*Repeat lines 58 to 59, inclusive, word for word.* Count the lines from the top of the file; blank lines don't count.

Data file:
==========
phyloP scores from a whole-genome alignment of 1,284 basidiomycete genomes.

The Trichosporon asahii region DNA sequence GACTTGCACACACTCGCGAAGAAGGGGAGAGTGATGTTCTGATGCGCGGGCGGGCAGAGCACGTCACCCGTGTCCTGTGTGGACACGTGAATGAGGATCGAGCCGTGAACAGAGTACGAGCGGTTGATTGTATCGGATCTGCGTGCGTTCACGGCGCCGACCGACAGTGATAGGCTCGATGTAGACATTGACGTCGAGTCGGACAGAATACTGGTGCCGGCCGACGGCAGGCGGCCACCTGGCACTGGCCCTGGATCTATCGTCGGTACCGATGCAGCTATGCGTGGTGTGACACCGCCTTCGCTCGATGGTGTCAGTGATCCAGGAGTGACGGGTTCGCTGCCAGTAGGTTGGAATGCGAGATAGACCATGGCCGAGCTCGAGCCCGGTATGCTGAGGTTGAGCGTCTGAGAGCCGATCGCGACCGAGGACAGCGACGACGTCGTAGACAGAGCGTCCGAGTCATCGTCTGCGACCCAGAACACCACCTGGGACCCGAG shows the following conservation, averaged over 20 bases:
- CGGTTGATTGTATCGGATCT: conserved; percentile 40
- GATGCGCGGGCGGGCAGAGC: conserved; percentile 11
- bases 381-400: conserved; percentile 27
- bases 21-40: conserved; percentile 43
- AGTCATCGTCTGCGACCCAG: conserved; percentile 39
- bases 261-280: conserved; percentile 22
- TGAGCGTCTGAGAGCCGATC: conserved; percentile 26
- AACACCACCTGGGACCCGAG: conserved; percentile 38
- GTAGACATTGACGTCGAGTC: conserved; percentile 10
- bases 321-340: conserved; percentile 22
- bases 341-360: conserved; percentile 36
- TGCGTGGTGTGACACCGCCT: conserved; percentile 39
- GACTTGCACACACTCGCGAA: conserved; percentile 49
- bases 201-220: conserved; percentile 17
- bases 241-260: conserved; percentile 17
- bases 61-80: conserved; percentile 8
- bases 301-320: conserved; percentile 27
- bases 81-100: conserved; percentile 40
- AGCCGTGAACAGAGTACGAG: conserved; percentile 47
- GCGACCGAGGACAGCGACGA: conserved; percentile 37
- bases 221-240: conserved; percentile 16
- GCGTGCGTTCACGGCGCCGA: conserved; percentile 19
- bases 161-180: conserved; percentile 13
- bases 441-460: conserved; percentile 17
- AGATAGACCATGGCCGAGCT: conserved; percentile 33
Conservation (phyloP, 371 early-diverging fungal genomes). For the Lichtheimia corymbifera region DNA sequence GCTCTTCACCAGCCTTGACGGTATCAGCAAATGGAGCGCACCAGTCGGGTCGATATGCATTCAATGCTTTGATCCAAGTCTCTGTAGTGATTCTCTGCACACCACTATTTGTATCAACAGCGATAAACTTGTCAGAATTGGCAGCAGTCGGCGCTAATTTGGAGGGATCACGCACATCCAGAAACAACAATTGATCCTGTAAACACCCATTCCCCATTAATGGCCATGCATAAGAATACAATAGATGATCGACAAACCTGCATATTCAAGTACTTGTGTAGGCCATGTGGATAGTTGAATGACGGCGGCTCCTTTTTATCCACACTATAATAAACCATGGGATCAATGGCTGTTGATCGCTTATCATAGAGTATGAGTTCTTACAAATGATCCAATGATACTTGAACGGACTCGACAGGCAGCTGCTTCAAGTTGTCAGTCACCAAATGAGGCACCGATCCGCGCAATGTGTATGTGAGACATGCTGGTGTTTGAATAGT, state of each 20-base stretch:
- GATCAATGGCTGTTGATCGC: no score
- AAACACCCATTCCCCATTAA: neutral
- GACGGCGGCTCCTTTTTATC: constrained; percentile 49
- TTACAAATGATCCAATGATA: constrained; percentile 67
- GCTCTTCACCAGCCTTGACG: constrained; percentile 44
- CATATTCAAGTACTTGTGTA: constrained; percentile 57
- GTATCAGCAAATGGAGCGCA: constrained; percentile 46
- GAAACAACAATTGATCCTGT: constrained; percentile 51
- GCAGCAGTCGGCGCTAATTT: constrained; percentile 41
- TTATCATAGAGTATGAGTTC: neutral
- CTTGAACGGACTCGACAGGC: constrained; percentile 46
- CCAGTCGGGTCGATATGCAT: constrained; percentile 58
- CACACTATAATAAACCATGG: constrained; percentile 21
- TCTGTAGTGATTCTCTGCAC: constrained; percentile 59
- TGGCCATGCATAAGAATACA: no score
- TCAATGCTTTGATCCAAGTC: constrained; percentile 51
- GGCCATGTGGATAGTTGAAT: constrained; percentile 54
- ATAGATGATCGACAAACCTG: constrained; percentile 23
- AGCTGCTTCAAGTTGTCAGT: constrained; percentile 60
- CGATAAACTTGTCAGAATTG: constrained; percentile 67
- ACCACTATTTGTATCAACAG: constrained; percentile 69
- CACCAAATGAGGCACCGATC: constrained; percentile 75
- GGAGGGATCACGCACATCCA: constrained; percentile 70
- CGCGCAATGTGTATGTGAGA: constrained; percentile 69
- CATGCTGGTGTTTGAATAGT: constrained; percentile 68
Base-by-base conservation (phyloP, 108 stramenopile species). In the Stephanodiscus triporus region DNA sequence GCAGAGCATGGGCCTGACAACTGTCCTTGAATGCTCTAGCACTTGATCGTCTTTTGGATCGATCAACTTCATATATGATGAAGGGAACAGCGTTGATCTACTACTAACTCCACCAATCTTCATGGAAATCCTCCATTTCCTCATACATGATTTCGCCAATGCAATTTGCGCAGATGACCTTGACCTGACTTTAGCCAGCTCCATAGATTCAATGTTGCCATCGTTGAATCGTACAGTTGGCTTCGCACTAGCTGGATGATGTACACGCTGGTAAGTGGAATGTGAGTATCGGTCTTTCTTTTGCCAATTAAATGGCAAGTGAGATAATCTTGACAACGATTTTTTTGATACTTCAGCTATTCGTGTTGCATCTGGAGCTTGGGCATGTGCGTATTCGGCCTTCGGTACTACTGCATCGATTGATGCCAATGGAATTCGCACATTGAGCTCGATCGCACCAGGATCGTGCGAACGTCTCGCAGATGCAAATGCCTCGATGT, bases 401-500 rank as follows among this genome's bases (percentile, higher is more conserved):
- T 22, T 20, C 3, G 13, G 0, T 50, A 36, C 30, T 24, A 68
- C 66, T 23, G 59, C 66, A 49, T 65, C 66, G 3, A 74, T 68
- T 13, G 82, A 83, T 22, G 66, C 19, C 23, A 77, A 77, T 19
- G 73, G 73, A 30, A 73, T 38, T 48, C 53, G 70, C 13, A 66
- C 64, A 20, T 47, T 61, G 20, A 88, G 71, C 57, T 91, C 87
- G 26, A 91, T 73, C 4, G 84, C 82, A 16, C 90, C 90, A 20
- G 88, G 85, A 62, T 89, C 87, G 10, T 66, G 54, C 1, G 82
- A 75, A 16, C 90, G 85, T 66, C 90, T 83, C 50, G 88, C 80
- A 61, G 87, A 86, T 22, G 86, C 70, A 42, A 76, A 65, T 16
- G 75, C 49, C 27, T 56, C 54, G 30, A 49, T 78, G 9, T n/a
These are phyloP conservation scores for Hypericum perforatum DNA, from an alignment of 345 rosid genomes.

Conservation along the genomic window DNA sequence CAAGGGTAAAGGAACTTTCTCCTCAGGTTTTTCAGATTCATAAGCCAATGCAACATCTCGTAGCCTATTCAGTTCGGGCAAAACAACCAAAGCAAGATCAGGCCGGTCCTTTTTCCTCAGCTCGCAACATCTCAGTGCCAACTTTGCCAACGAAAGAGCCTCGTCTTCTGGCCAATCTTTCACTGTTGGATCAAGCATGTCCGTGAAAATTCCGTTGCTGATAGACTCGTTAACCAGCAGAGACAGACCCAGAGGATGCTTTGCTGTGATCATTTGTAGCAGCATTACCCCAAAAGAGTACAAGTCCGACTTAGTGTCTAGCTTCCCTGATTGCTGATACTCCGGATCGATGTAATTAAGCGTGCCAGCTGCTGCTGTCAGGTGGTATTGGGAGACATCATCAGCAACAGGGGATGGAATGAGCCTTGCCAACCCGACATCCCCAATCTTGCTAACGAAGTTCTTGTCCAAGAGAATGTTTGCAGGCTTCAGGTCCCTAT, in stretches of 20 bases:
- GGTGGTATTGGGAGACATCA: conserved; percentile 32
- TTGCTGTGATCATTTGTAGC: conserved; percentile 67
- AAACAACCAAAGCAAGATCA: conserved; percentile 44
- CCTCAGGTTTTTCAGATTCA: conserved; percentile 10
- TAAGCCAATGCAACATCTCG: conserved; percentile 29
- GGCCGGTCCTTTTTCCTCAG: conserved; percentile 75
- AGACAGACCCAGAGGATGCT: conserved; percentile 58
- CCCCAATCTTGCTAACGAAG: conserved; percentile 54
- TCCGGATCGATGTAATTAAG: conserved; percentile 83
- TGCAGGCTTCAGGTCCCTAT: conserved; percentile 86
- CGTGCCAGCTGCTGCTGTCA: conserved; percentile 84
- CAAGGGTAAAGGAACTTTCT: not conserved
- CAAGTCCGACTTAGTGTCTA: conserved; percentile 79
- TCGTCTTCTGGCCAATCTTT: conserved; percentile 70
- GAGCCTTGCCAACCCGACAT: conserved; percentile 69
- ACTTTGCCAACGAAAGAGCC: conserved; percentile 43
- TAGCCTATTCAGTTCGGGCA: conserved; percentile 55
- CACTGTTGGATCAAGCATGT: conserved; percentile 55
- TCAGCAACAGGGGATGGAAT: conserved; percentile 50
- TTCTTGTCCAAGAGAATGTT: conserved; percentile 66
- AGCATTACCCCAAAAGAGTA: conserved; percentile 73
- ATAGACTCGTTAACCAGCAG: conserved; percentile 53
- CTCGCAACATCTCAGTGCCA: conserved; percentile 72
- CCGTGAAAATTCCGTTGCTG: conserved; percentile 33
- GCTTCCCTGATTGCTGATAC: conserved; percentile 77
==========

- G 73, G 73, A 30, A 73, T 38, T 48, C 53, G 70, C 13, A 66
- C 64, A 20, T 47, T 61, G 20, A 88, G 71, C 57, T 91, C 87